And you know, because of this fraternity I’m in that no one wants to be in, because of the loss of our son, my wife and I are often asked by people who are grieving or hurting in some way.  They’re they they often ask me, where they could read in the Bible, Granger, where could I read in the Bible about how to overcome suffering?  Or some sort of PTSD?  Others want to know about how the Bible could save a broken marriage.  Or they ask me, hey, where in the Bible does it show me how to be a better parent or a better friend?  Or they ask, what section of the Bible, Granger, talks about guilt or shame, or fear, or worry, or addiction?  Where can you show me that?  And it’s true that the Bible discusses all of these things in depth.  And it’s true that they matter and they’re important and our society is plagued by them.  But none of these issues are what the Bible calls of the first importance.  They’re all secondary.  Because if you’re going to experience the true peace of God through any of these problems, just like the sunflower, first, you have to die.  My greatest hope in my preaching is that everyone in this room will die and be born again if you haven’t already.  Why?  Why?  Why would I say something like that?  Sounds abrasive.  Because Jesus said, “Truly, truly I say to you, unless one is born again, he cannot see the kingdom of God.”  But here’s the thing.  You can’t create a spiritual rebirth on your own.  You didn’t contribute to your first birth, and you don’t contribute to your second.  In the conversation with Jesus in John chapter 3, Nicodemus was so confused by this.  Jesus said, “Do not marvel.”  He’s talking to Nicodemus.  “Do not marvel that I say to you.  You must be born again.  The wind blows where it wishes, and you hear its sound but you do not know where it comes from or where it goes.  So is everyone who is born of the spirit.”  So, you you must be born again, and you do not know how this comes or how it goes.  But Scripture does tell us the mechanism that God uses to create it.  That’s helpful.  It is this specific mechanism that Christians preach to the world to plant the seed.  So that perhaps God will give that seed growth and a new birth.  It’s this mechanism that I want to tell you about this morning.  It’s more important for this to take root in your heart than any other piece of message.  Any kind of information I could give you.  It is, as the Bible says, first importance.  It is the Gospel.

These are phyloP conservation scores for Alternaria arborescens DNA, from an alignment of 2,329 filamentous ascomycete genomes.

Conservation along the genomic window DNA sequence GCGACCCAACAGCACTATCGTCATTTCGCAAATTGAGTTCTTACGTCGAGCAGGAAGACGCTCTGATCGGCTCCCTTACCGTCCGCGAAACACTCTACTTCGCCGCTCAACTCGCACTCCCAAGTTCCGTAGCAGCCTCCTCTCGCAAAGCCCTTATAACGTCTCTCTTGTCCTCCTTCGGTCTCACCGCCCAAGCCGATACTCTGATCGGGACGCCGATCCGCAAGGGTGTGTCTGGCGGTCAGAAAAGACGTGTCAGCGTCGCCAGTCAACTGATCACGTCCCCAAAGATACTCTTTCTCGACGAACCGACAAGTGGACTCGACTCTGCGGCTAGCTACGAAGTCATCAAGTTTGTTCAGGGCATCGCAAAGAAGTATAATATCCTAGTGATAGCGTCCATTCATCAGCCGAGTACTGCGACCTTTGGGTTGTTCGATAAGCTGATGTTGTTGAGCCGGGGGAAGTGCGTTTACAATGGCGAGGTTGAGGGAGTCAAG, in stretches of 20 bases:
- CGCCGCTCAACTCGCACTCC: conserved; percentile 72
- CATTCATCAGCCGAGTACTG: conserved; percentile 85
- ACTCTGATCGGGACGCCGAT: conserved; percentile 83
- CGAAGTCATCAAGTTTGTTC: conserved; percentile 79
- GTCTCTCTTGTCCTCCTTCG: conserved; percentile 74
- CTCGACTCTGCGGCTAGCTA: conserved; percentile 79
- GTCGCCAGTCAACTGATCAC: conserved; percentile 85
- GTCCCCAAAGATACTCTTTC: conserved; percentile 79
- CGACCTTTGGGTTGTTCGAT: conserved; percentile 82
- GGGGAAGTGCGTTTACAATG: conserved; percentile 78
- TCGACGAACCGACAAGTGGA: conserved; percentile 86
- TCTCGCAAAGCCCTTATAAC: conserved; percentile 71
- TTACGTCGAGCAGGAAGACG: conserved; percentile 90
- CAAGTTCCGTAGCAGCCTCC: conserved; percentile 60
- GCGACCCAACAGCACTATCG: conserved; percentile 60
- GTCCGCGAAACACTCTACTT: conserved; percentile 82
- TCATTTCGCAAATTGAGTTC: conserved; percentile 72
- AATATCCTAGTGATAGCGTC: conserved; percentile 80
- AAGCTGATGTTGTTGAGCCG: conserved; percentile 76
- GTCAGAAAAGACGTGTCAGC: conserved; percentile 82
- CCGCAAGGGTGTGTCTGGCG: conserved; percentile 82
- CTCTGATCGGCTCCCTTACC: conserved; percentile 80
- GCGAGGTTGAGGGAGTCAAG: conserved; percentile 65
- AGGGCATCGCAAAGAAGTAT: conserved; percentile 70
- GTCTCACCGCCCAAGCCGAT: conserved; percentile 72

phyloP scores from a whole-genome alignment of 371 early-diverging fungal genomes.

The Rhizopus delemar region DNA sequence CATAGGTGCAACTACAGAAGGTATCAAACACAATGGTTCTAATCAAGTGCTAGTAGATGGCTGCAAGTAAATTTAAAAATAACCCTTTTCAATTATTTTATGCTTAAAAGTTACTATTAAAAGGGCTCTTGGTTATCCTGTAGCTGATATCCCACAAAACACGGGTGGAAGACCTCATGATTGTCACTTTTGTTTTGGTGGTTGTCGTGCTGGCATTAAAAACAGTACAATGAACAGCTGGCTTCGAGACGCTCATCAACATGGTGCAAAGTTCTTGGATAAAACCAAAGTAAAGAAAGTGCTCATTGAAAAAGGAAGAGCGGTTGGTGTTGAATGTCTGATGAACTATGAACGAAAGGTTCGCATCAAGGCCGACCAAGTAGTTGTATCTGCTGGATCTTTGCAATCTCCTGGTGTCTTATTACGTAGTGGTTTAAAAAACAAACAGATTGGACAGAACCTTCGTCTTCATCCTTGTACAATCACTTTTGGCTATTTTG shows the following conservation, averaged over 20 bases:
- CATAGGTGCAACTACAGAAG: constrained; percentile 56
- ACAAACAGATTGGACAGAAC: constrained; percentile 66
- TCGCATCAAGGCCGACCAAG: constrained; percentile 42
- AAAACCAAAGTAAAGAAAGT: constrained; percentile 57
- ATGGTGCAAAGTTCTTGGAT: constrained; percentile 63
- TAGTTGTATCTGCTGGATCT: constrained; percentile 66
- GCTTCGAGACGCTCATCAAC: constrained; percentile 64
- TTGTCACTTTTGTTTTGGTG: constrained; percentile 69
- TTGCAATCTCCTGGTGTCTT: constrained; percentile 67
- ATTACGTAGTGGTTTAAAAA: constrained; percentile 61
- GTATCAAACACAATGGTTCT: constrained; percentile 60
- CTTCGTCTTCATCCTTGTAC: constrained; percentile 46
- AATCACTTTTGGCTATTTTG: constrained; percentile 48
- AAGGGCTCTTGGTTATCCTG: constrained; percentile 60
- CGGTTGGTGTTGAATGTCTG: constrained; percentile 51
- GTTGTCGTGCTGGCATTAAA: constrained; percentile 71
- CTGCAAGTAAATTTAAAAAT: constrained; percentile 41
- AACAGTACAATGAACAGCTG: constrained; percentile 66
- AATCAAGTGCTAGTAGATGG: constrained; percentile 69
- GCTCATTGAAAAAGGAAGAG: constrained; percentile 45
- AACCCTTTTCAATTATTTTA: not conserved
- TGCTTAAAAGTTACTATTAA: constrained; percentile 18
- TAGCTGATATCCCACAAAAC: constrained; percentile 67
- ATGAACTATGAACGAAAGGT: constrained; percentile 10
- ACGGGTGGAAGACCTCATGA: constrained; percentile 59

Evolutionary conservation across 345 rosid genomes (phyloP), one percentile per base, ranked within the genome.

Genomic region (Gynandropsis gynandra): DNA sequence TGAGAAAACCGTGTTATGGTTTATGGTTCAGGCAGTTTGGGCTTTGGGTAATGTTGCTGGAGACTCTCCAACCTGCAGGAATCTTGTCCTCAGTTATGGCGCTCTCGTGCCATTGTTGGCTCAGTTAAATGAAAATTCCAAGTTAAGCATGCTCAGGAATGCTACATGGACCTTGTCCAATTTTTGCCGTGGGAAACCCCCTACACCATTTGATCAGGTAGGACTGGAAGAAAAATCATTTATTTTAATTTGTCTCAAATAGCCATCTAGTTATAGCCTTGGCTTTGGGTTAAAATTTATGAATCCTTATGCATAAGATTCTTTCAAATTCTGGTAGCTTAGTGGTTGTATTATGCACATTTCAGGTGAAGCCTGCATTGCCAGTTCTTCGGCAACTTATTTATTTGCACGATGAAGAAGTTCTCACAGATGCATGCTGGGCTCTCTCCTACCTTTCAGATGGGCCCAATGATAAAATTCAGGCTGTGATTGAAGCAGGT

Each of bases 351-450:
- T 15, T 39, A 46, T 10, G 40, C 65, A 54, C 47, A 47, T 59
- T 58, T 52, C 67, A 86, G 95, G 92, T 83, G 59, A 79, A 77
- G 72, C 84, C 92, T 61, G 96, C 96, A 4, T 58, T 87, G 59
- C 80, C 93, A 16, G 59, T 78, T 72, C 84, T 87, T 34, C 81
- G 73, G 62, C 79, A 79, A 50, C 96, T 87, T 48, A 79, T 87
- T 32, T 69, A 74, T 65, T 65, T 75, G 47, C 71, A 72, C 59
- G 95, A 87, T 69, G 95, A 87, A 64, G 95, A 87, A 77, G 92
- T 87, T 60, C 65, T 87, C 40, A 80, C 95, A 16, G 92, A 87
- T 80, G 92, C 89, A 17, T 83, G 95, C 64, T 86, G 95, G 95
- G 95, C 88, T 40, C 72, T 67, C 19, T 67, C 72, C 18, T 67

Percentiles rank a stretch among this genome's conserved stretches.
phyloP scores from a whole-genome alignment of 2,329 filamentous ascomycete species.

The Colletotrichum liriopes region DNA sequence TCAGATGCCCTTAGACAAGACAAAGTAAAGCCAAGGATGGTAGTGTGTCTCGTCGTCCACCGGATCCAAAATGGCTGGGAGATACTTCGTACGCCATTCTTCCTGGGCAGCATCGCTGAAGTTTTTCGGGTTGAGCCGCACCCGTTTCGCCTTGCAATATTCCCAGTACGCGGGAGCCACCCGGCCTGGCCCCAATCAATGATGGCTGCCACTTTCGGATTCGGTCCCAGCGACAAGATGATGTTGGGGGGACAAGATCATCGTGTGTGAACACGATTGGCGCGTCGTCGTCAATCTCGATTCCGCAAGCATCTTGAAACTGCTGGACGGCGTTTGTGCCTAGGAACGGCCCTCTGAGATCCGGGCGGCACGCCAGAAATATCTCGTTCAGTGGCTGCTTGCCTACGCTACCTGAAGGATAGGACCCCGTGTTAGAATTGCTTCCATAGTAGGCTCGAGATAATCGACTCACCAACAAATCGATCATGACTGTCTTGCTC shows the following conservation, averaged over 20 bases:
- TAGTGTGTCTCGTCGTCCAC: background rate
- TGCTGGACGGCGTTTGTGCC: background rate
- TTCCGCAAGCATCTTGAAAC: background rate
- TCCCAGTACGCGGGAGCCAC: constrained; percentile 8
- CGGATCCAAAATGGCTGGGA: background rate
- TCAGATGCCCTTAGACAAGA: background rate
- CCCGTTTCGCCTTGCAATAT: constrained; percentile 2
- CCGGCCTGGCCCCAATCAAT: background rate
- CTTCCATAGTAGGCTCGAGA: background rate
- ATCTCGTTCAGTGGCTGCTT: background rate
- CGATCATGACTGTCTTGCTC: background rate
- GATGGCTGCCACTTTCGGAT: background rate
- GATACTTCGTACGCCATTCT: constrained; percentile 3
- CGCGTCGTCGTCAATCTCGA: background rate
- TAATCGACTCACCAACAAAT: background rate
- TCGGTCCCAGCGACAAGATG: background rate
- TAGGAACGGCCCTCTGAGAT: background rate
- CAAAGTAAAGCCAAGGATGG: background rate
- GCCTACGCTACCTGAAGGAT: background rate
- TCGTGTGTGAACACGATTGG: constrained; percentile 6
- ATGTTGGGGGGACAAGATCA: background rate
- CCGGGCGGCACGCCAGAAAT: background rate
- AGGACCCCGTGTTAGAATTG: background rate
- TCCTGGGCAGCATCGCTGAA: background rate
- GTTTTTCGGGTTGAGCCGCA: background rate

And so, I gave you this elaborate introduction for this.  Because I’m assuming, almost everyone in this room has heard that word before, Gospel.  The word itself means good news.  It’s translated in our English language from an older version, an old English word called Godspell, which means good news or glad tidings.  Today, I want to look at a specific way that that word is used by a certain biblical author named Paul.  In fact, in several places, Paul refers to this as, my Gospel.  That’s not because he invented it or because it’s about him.  It’s not it’s not what it is.  Paul is just emphasizing his unique role in proclaiming the Gospel and how it aligns with God’s plan and purpose for God’s people.  It is this Gospel, this one, that Paul calls in Romans 1:1, the Gospel of God.  And in verse 16 of Romans 1, he says, that the Gospel is the power of God for salvation to everyone who believes.  Paul says that this Gospel is the mechanism to bring us to God.  Can you imagine?  Paul says in Romans 10 that this mechanism of the Gospel which contains within it the power of God for salvation is activated, you activate that mechanism, you get it going through hearing it.  He says, faith comes from hearing and hearing through the word of Christ.  That’s the Gospel.  But he also says, how are they to hear it without someone preaching?  So, naturally, here I stand, to preach to you the Gospel of God just like so many Christians before me.  Before I tell you what it is, this Gospel, perhaps, it might be helpful to tell you what it is not.  It is not, be a good person.  It is not, don’t lie or steal or commit adultery.  This Gospel that Paul’s talking about is not merely the teachings of Jesus’s earthly ministry.  It’s much more than that.  It’s not, love your neighbor as yourself or turn the other cheek or blessed are the peacemakers.  These are, hey, these are great moral teachings, and you’ll do well by following them.  But the teachings themselves will not save you.  That’s not the mechanism.  These teachings are best experienced through ears of those people with hearts rooted in the Gospel, the one that Paul calls of the first importance.  In other words, all that Jesus said is important.  But all that He said is irrelevant without first knowing what He did.  And what He did is the Gospel.  Look, let me qualify this by saying, I want you to use your Bibles to learn how to suffer well.  In fact, I preached that message a couple weeks ago in Mississippi.  I want you to use your Bibles to let it guide you through heartache and grief and guilt and shame and anxiety and idolatry.  But this Gospel, the one that Paul dedicated his life to declaring, is the message above all other messages.  And not because I say so.  It’s what the Bible says.  It’s the message you’re going to want to know when the doctor says, it’s dementia and there’s nothing more they could do for your dad.  Soon, he won’t even remember you.  You’re going to want to tell him this.  It’s the message you’re going to want to know when your kid is a teenager and he struggles with identity and he’s been talking strange.  He says he’s thinking about hurting himself.  You’re going to want to remind him of this.  It’s the message you are going to want to know when the tests come back and it’s cancer and you don’t have much longer to live.  You’re going to want to preach this to yourself and believe it with all that remains of your feeble heart.  It’s the Gospel of God.  So, let’s listen as I tell you what it is.  Hey, there’s many places in the New Testament that articulate the Gospel.  And this morning, I’m going to focus on one, one place.  If you have your Bibles, I’m going to read out of the ESV.  If you have your phone, you can just Google it.  And it’ll pull it right up.  But I’m going to read 1 Corinthians 15:1 through 11 in the ESV.  1 Corinthians 15:1 through 11.  If you don’t have a Bible, you could Google that and it’ll it’ll put it up.  And it I think it it will be helpful to just read along with me because I’m going to live in this for a little bit this morning.  It’d be helpful if we just all kind of look at it together.  So, you know, this is not me.  This is not my words, okay?  1 Corinthians 15:1 through 11.  Paul writes this,